How to Make a Fabric-Covered Window Cornice
Do the windows in your home still need a little something? A fabric covered window cornice might be just the thing to give your windows a finished, tailored look. A cornice is a fancy word for a decorative box that is mounted above a window to frame the curtains. Cornices are great for evening out uneven windows, making a wall of windows look uniform, or dressing up mini-blinds. The best part is that a cornice box is simple to build and upholster, and we’re going to walk you through it.
Cornices are versatile window treatments and work in any style home. They can have a modern or traditional feel depending on the shape and design. Simple rectangles are the most popular, but different curved shapes can also be designed. Cornices are often used to make a window appear larger and grander than before.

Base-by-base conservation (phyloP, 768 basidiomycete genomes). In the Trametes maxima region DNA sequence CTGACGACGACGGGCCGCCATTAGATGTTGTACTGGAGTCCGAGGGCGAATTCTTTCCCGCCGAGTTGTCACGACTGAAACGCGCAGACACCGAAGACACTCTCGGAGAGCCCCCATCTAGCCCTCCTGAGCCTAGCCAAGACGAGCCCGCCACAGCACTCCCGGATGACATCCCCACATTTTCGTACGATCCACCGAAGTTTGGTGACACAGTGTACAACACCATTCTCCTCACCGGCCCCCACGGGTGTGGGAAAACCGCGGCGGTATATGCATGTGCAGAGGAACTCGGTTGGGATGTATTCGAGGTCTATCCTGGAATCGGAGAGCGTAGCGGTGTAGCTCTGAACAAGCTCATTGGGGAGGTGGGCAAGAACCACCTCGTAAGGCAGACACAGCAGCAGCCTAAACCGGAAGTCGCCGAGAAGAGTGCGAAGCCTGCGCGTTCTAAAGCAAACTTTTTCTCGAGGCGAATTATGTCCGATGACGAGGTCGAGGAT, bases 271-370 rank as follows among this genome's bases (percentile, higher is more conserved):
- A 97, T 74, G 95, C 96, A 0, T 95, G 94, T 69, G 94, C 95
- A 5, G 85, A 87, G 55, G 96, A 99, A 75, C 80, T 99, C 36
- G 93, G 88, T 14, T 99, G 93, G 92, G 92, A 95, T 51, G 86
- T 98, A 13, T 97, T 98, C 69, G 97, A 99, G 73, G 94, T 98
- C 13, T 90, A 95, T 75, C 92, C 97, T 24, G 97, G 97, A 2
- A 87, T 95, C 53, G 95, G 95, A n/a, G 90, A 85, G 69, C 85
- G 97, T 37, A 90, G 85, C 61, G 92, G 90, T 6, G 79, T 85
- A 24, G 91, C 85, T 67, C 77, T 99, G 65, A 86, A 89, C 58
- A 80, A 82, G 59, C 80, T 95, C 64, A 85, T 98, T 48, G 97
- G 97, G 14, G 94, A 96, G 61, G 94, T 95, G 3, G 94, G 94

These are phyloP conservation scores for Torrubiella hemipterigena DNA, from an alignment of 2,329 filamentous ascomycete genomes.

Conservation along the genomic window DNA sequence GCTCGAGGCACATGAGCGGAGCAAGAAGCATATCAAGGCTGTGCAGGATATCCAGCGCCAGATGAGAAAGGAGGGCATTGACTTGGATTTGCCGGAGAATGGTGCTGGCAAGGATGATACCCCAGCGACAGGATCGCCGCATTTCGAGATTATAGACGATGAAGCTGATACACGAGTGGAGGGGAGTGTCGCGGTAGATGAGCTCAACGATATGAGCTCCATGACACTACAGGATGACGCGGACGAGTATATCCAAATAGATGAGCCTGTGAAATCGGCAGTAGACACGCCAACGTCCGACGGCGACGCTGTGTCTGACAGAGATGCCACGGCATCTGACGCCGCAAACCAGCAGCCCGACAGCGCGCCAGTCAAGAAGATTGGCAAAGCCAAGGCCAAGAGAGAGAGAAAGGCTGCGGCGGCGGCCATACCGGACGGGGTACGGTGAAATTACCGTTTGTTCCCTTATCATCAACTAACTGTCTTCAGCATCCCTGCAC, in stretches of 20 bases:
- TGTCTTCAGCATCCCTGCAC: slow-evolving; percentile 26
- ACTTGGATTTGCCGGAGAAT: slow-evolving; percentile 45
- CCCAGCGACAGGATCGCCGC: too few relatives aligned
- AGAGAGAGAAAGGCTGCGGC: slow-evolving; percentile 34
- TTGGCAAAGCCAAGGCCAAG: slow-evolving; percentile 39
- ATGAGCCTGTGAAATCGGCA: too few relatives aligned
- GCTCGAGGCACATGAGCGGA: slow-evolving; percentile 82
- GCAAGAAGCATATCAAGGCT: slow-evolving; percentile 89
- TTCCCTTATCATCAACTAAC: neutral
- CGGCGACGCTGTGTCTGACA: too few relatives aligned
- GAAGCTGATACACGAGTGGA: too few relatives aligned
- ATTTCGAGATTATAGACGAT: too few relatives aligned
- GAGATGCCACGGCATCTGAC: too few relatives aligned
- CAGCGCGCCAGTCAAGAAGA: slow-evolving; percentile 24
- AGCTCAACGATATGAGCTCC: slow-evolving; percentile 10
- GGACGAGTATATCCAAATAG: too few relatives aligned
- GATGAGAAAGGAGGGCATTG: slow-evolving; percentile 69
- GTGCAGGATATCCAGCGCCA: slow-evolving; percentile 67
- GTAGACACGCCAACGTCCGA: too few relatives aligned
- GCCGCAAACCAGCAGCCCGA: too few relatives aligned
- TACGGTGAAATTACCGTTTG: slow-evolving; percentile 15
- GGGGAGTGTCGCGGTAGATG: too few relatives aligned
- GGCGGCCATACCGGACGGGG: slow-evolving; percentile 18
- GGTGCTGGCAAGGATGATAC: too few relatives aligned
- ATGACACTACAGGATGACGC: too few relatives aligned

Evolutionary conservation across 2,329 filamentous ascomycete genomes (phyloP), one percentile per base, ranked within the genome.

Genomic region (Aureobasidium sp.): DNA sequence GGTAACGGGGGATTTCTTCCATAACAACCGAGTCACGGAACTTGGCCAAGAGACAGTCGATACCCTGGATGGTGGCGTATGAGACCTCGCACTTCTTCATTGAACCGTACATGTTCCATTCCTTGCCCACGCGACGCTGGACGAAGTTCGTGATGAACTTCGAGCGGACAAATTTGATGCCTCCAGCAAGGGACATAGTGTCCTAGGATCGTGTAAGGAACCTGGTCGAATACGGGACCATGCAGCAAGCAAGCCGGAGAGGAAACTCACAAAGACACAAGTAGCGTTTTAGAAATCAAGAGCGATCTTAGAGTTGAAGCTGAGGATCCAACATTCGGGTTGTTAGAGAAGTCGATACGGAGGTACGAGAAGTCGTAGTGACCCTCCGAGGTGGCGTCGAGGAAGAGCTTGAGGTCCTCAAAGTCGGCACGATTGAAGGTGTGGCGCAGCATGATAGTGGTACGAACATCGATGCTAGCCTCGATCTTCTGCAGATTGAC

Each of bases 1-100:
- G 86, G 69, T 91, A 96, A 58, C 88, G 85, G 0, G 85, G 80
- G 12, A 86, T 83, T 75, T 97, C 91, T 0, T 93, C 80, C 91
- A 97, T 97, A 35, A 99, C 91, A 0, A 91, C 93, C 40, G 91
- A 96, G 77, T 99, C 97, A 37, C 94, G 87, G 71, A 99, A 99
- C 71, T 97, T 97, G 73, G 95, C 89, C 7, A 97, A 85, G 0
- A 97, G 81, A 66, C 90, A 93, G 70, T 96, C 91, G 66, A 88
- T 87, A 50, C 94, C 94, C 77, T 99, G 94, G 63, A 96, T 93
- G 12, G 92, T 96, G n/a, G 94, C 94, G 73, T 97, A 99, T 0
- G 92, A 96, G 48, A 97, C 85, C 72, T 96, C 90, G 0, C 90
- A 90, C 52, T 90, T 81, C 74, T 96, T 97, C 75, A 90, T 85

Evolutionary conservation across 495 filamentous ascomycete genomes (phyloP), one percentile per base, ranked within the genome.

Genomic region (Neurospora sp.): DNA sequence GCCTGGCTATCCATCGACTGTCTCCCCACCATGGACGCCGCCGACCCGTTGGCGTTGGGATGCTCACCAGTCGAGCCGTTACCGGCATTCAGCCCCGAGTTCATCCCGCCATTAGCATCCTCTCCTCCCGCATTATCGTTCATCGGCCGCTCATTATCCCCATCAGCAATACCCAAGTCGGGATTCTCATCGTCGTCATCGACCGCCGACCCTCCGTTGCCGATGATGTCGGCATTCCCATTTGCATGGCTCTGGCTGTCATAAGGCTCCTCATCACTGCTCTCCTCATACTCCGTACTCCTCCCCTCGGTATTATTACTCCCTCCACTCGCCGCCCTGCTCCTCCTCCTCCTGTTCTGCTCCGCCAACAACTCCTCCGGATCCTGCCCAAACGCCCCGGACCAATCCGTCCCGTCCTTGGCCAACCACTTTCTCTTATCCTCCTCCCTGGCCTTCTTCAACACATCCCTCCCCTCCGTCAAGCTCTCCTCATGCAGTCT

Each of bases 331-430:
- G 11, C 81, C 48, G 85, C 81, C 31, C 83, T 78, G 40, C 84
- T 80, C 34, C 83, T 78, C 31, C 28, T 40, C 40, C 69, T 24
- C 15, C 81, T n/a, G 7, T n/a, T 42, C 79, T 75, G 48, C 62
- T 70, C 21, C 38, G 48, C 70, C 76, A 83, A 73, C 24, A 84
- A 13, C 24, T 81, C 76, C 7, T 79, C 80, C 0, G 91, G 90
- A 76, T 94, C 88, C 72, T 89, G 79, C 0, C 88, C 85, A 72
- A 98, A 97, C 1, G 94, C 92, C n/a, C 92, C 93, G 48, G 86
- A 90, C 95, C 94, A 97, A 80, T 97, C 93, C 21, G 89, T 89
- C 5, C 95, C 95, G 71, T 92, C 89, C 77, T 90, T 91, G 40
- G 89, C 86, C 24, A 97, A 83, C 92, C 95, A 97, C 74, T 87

To make your own window cornice, you will need to first build your board. The video shows the finished board without fabric or batting on it yet so you can see how easy it is to build the shape. Then, once your board is built, you can upholster it. We used batting underneath the decorative fabric to give our board a softer look.
For this project, we chose a Sunbrella® Upholstery Fabric. Any upholstery and decor fabric we carry will work great for this application. Take a look at our wide variety of patterns and colors to find a fabric that suits your style. From florals and stripes to geometrics and classic solids, we have a fabric that is sure to look great in your living room. If you have an extra long cornice, you may have to seam two panels of fabric together to get the desired width. If you are joining two patterned panels, be sure to watch our video "How to Join Patterned Fabric" (#300205XHT) to learn how to match up the pattern for a seamless pattern appearance at the join.
This video will demonstrate how to seam your fabric (if needed) and how to upholster a window cornice. This is a fun and easy afternoon DIY and will totally makeover your living room!
Are you making a new valance or cornice? Let us know how it turns out! Leave your tips and thoughts in the comments.